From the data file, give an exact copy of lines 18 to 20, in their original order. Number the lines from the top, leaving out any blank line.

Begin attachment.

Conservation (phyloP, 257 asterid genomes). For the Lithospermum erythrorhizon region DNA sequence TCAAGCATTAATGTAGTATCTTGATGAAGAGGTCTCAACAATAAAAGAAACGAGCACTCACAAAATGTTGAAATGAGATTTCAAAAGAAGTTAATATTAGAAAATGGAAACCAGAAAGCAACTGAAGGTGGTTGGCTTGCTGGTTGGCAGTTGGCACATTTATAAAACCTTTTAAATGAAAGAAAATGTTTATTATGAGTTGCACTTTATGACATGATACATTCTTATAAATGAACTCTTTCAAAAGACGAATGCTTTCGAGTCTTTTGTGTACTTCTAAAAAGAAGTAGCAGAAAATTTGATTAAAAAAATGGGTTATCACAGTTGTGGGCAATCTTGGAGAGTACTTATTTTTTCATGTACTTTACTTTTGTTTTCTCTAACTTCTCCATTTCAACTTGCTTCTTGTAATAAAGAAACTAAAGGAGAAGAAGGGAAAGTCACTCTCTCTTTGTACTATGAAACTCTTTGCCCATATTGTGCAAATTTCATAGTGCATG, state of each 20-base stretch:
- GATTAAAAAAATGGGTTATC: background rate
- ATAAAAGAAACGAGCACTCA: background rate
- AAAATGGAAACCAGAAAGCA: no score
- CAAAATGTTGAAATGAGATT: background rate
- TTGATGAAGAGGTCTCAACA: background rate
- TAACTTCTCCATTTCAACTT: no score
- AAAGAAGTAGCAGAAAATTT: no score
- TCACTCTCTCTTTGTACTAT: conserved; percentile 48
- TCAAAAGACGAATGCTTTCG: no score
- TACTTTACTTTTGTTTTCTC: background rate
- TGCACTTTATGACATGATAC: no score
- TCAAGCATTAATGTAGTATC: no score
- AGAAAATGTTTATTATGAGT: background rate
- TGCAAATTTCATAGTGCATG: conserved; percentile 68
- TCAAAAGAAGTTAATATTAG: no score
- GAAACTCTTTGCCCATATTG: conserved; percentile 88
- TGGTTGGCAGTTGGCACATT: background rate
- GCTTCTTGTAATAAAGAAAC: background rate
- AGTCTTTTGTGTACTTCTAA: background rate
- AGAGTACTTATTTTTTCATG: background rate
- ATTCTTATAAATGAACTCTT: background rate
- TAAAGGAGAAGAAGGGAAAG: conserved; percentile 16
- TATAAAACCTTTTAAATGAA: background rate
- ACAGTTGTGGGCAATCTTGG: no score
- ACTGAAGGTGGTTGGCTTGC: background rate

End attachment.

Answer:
- TGGTTGGCAGTTGGCACATT: background rate
- GCTTCTTGTAATAAAGAAAC: background rate
- AGTCTTTTGTGTACTTCTAA: background rate